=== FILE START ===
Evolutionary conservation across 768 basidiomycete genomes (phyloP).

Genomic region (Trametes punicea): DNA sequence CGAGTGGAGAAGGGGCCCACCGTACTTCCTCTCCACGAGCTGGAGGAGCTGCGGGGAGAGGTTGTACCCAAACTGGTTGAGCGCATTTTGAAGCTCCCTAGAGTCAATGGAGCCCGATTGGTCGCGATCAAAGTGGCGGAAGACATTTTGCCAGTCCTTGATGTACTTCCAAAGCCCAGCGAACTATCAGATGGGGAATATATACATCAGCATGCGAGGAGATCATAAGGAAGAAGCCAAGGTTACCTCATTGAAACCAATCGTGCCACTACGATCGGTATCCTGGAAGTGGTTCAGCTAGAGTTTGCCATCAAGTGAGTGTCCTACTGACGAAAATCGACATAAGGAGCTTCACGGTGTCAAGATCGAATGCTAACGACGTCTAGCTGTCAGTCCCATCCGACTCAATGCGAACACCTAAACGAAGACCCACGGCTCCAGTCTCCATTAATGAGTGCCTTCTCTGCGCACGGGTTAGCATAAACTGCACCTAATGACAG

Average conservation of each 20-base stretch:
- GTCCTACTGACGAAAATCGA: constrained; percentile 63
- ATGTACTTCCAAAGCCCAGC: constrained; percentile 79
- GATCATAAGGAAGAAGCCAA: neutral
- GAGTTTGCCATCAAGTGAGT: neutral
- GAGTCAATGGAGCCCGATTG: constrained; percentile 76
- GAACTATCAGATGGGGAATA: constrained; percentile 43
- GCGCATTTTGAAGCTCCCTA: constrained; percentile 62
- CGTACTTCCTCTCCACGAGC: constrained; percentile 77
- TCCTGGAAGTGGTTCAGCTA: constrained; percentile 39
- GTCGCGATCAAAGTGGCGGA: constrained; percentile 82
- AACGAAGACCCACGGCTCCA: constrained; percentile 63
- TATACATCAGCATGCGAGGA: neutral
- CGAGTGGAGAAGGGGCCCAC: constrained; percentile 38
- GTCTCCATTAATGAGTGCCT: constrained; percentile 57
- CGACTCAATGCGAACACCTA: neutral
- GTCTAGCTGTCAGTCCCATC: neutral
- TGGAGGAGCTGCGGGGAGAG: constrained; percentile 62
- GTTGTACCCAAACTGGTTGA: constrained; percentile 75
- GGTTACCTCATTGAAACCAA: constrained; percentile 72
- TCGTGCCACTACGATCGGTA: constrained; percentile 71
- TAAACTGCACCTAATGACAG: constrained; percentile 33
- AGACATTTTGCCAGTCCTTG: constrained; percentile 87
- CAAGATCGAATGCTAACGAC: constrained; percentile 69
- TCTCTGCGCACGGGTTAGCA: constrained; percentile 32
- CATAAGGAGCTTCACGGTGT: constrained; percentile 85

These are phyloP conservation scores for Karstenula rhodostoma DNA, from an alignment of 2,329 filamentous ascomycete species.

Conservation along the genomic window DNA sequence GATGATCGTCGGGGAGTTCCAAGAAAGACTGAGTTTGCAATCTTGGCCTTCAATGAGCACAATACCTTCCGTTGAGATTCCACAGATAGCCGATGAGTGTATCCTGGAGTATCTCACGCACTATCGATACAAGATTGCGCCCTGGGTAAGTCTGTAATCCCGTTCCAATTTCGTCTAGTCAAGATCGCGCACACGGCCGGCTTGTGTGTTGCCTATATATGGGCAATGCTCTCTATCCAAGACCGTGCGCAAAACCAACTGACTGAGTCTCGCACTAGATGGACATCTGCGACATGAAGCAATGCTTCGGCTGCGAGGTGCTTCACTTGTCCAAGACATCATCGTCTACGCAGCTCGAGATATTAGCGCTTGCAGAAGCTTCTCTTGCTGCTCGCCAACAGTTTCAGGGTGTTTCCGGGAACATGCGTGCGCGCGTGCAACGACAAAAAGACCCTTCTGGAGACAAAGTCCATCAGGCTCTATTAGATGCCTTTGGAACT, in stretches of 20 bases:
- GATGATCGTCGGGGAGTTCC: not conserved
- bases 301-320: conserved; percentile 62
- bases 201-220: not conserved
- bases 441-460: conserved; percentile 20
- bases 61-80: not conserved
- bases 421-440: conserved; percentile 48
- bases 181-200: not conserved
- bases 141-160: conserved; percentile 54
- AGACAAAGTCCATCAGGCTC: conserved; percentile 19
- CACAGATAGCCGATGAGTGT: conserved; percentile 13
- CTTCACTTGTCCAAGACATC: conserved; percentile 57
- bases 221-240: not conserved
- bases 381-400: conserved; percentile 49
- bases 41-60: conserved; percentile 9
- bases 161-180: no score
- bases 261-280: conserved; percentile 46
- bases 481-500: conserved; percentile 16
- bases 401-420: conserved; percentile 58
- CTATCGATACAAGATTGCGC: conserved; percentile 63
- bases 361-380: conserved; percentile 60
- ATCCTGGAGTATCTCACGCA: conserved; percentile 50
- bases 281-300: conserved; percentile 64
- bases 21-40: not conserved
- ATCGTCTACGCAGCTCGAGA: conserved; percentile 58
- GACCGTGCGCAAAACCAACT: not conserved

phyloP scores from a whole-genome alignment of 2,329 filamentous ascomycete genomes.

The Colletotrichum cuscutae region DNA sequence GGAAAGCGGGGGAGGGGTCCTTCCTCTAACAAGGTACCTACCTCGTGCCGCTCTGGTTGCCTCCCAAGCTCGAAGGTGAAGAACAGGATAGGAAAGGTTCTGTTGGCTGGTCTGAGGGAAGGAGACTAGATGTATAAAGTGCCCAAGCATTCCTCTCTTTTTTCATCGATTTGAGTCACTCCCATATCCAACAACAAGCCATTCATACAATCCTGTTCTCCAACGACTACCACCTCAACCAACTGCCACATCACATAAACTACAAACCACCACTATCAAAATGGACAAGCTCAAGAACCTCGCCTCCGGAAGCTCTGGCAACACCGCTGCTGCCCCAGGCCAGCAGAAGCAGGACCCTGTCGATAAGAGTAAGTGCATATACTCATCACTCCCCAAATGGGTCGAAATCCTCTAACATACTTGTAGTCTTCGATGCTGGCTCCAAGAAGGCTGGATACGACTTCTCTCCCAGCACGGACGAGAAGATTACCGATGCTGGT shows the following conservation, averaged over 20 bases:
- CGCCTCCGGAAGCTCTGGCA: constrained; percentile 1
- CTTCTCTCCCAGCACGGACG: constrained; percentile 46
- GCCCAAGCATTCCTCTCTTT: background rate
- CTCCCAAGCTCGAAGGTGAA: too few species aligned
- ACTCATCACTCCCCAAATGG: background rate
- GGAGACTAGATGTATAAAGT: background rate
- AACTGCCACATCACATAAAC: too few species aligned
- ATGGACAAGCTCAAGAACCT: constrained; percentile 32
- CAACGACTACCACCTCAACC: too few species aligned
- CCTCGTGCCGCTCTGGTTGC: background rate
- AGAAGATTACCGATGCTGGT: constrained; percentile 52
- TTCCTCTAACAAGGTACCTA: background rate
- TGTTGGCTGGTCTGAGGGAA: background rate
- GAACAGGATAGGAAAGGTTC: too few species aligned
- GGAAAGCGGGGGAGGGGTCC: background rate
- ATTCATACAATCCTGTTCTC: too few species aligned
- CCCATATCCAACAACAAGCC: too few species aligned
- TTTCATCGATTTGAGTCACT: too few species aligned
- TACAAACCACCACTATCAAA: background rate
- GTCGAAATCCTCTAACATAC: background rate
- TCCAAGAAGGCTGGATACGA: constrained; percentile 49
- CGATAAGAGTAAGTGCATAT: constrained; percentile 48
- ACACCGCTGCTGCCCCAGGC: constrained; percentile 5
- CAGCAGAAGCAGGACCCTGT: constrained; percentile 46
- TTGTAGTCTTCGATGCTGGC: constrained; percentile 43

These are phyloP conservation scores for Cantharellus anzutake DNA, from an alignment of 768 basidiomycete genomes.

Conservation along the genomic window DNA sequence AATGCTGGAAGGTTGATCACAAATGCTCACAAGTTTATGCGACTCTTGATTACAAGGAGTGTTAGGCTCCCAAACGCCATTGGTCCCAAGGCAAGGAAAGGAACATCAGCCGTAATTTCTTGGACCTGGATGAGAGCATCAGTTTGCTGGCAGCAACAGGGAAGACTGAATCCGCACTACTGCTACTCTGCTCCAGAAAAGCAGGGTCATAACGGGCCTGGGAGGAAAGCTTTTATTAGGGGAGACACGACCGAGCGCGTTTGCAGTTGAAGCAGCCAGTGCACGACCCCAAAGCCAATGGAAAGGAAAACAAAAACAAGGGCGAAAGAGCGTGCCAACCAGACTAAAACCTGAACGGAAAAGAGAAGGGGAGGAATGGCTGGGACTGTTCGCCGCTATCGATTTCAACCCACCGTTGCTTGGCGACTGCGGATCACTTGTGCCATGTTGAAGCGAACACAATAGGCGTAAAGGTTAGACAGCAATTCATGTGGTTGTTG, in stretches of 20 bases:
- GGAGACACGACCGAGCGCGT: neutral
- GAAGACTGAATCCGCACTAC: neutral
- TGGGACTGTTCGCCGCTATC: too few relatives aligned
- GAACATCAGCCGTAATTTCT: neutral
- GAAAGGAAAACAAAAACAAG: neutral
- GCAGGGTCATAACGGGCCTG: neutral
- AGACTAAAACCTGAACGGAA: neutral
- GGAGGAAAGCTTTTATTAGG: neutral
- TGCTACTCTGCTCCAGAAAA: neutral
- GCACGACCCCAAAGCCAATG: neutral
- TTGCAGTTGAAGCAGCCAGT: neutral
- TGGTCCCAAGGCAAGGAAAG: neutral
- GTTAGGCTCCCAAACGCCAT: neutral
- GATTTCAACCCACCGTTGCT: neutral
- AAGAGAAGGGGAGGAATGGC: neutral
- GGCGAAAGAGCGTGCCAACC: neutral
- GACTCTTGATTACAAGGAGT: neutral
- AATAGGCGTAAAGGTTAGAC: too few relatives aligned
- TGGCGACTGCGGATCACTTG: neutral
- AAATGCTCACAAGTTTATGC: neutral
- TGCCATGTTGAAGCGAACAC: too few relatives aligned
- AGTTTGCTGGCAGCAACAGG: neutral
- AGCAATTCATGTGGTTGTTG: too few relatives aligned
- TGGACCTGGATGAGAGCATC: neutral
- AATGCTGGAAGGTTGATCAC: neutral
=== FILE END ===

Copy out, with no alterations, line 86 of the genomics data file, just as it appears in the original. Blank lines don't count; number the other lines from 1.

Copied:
- GAAGACTGAATCCGCACTAC: neutral